He was on the fast track. Brought in to the organization to help turnaround a woefully ineffective department. His arrival was filled with high energy, creative ideas, and a level of brainpower not seen in that department before. Fundamental problems were tackled, poor performers were moved out, and a new team was born. Everything was on the right track.
Until it wasn't anymore.
Being Really Smart is Good
Our specialized world has seen the role of generalists fade into history. Whether we're talking about information technology, engineering, health care, human resources, or a host of other professions, it is rare to see someone who can jump from role to role and not only understand the details, but also create valuable work product.
When we find leaders that are bright enough to understand the details of a job and have the interpersonal skill set to bring the team along too it's terrific. This combination of brainpower and personality can make all the difference in the life of a team.
Being Unable to Understand Boundaries is Really Bad
We all struggle to work with people who are really bright, yet lack the leadership awareness to understand how crucial interpersonal skills are when leading others. How can this be? Perhaps the most important leadership skill of all is the ability to communicate effectively. So where have we failed the bright minds that can contribute so much, yet end up failing miserably because they can not interact with others?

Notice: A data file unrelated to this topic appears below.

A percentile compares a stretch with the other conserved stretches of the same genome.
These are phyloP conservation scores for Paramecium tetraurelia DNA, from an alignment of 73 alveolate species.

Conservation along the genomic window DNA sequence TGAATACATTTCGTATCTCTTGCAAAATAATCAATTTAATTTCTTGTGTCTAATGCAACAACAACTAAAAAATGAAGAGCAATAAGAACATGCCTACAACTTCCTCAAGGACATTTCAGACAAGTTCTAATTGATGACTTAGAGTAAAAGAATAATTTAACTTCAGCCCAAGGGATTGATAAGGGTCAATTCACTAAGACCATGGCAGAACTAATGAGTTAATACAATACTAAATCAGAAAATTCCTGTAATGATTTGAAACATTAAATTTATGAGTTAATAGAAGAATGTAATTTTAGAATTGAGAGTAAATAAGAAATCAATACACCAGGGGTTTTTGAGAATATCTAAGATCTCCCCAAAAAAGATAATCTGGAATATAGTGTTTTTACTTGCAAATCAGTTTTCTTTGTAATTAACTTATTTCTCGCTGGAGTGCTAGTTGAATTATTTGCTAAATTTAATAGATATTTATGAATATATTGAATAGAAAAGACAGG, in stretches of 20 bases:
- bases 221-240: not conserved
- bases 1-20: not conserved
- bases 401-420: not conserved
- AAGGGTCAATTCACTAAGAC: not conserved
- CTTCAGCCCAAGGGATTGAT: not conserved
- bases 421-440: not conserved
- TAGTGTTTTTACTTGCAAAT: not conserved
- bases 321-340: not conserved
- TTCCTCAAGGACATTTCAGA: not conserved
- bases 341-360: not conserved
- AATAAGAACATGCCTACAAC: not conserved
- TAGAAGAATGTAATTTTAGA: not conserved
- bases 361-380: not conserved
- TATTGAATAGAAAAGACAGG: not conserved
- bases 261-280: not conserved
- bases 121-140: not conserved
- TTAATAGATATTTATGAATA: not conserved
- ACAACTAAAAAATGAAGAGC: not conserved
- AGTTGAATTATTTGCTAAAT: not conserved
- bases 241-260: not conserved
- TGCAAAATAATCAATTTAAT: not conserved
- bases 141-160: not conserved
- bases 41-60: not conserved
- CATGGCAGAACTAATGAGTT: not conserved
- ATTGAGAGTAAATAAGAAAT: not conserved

Whether they are socializing too closely with their team members, participating in office gossip, or clearly showing who their "favorites" are, these leaders ultimately fail due to their inability to understand how important boundaries are in the workplace.
Should the organization tell new leaders that they aren't supposed to socialize with their direct reports? Is it a secret that playing favorites will ultimately bring down the leader, not the people who aren't on their favorites list? Isn't this obvious?
Being Humble is Really Necessary
So how does the leader attempt to salvage an almost impossible situation? The first step is understanding that they are wrong. Simply because they are smart and have a vision of how things are supposed to be means nothing.
Crossing the line with the team negates the innovative ideas, breakthrough thinking, and opportunities further down the line in their careers. Everything stops until self-awareness kicks in.
The second step, and most difficult of all, is to publicly acknowledge their failings. This is where most leaders bristle at the thought and fall short of the potential for turning their situation around. You see the world loves giving people second chances. We all watch as tearful apologies are aired over and over on television. Why do we watch? Because we get a level of satisfaction from knowing we were right, they were wrong, and now things can get back to normal. Right?
How About You
The long and painful process of recognizing personal failure is not easy to get through. The only real goal is to hope that through a sustained effort of publicly apologizing to the team, truly changing behavior, and improving one's interpersonal skill set that one day that leader will get to a level of neutral with the team. Neutral isn't sexy, but it beats the heck out of failure.
I'd love to hear from you.